Was away on a short vacation with a few old friends. I am back now. As any other good vacay, this one was revealing. It’s left me wonder struck. That’s a great way to be in life. At some point during the trip, we all went to a casino- it was my first time, and I don’t intend on doing it again, simply because it isn’t my thing. Not because of a moral opinion, since that’s what people are always assuming my choices to reflect. Well, it was a fun experience, but not a single one of us got out of the place having made our entry fee and what our initial play coupons were worth. Funny part is, all of us, at one point, HAD made quite an amount and didn’t stop (except this one guy; he was just woefully unlucky). Overall, it wasn’t a bad experience at all, because all of us were just a bunch of early-20 year olds on a rather rare vacation, and we weren’t naive enough to pretend it would be on a shoestring budget. But that didn’t stop us from making ironic jibes at our previous-day, roulette-playing selves for not opting out when the time was right. I can almost hear your thoughts about how you think I should take this as a life-lesson about gambling and move on, but I can’t think about that, when I am busy thinking about the probabilities of the happenstances in alternate universes. The ‘What Ifs’ got me amazed. It’s just a bunch of rules, and how you react to them sets the storyline. Besides, every day, fund managers, stock brockers, investment and equity researchers and analysts, play the same game on a much, much bigger scale- thereby, universalizing the effects.
If you appreciate or share the above sentiments, you have GOT to check this webpage out. If you remember, I had written a post on loneliness in the hope that I will learn more about this human existential condition. And then today, I stumbled upon this Conway ‘mushroom life’ game. It is a sort of mathematical simulator in which you get to decide how it starts, but the rules are set (lonely mushrooms die and overpopulation leads to depersonalization, as I would like to explain it, and again causes the mushrooms to die out; to explain the reference to my post on loneliness) and how it ends is pretty much about observing how it got there (Cliched TL;DR: It’s not the destination, it’s the journey). Got me thinking about what could possibly be wrong with our consulting industry (I have been a part of it, and this opinion is personal- please correct me and show me another side of the industry as seen through your eyes. As an optimist, I am willing and hoping to be wrong). Not only has it gotten commoditized, its outputs (usually in the form of some of a report or study) are kind of pre-determined in the message that it sends. Simulators and prediction models are sometimes not allowed a free-reign, and sometimes the short-sighted consultant is not taking all possible variables into consideration, simply because it isn’t visible to the naked, pre-programmed eye. Basically, we have come a long way (is that a good thing?) from Deming’s work with Toyota and Japanese industry after the War, but in this transition in the way of things, the consulting industry has got into a limbo-like conundrum, which could perhaps envelope all the industry that is being advised by it.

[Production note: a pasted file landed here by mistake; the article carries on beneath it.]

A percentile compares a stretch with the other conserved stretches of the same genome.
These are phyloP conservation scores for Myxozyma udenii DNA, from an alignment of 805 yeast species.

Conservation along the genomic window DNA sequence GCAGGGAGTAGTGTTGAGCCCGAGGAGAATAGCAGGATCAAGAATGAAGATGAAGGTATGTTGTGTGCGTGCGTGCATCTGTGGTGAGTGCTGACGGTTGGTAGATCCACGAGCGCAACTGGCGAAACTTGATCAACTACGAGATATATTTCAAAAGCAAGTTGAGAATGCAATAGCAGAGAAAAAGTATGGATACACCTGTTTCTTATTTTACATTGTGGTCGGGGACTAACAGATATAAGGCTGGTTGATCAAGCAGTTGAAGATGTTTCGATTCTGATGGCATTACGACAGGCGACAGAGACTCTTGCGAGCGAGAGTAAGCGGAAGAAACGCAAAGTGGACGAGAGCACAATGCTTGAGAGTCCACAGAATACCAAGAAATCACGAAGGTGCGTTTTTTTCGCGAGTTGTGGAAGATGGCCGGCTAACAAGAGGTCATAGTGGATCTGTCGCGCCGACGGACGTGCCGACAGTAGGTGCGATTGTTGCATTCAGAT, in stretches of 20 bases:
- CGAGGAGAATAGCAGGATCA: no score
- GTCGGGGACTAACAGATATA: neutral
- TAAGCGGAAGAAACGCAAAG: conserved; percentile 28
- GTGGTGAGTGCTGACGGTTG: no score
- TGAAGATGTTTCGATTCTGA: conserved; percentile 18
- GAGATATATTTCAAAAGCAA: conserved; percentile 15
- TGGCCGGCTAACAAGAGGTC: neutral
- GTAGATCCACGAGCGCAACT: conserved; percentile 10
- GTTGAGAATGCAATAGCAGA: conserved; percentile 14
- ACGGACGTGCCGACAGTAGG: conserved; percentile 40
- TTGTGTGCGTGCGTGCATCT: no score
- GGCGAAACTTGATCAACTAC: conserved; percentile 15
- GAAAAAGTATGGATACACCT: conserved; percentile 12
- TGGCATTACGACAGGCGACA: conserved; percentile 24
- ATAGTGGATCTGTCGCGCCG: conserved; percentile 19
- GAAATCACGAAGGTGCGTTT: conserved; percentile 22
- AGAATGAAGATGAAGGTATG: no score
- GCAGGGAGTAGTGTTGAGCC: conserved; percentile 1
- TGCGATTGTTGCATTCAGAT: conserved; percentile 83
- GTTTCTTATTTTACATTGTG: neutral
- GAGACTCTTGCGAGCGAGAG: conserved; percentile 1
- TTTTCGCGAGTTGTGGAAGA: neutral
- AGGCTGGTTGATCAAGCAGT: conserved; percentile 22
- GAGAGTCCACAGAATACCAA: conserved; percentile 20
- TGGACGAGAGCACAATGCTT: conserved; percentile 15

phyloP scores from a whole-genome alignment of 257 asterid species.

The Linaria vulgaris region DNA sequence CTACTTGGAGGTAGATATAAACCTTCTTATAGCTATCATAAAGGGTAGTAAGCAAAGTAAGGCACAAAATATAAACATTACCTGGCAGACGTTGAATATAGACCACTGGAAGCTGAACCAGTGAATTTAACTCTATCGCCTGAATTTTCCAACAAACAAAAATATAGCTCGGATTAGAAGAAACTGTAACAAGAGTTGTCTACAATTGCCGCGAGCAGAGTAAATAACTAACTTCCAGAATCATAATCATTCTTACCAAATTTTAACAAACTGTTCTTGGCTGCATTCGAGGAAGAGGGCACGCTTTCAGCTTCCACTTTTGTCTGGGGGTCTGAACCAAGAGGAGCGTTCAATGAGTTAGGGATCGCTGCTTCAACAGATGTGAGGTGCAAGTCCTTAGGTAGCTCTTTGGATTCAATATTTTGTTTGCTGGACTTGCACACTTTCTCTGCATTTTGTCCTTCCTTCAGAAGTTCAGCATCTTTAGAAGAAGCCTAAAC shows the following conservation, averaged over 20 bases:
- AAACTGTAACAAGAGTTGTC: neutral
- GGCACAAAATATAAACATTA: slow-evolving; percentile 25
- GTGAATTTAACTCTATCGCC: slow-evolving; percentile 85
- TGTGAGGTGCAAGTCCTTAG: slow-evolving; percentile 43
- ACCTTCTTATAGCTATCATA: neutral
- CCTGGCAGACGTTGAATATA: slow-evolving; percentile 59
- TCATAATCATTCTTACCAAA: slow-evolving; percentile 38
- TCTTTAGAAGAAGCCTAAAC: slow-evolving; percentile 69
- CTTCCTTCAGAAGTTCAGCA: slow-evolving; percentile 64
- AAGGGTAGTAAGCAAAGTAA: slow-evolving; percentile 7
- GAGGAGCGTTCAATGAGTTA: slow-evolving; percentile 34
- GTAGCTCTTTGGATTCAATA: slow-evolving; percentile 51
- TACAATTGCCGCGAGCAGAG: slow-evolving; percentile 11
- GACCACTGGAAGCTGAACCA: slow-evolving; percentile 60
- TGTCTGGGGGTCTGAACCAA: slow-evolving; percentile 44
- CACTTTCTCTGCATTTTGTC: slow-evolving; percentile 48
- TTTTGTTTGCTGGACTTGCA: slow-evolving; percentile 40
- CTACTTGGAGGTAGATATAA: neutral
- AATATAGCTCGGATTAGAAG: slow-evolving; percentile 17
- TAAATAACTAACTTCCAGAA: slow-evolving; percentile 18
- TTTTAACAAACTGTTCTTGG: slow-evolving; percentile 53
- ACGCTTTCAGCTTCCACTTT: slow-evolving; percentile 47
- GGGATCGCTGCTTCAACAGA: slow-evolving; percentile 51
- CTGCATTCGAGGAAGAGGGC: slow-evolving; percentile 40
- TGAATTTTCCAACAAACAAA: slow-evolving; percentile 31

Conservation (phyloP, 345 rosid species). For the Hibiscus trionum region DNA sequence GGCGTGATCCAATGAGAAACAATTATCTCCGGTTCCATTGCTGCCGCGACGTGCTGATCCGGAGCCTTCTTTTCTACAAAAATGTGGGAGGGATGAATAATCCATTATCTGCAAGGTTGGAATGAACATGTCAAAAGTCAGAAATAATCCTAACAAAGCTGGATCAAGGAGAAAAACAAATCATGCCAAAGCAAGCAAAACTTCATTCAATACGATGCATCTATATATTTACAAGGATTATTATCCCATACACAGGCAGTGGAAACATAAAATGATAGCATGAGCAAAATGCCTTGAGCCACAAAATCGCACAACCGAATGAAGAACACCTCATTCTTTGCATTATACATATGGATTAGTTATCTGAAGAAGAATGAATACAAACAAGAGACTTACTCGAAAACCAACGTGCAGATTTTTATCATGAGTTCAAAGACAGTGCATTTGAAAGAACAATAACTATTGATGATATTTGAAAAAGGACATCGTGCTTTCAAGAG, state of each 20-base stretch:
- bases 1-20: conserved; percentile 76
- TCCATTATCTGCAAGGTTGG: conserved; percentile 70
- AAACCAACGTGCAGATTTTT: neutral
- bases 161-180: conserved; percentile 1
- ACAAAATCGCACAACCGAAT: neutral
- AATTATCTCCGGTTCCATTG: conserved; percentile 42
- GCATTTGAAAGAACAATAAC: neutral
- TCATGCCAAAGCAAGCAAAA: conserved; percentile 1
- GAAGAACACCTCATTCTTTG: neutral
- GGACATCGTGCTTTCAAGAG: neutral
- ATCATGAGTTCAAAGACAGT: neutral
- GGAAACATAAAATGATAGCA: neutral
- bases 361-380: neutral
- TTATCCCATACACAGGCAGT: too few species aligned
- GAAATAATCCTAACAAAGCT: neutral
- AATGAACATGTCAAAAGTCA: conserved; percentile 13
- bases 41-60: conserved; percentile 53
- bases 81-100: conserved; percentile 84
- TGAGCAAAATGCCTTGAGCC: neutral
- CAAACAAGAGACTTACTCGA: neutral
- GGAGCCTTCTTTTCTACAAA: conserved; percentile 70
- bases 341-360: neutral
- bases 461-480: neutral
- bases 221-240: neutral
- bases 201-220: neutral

Then, I stumbled upon this bit about Ken Levine considering becoming a genius in the world of gaming , and potentially machine learning, as I interpret it, by figuring out heuristics and the complexities that make a video game’s character and storyline, and breaking it all down to its very atomic strata- which he calls ‘Narrative Legos’, and I am just thinking to myself that if all these people would willingly, open-mindedly try to learn in an inter-disciplinary manner, then we would probably realize that ALL of us, regardless of our professions, positions, wealth, personalities- are sort of trying to solve similar kinds of problems.
We are learning to cope with change. Sorry about ending this seemingly technology/mathematics-ridden post on such a philosophical, Buddhisty note. Peace!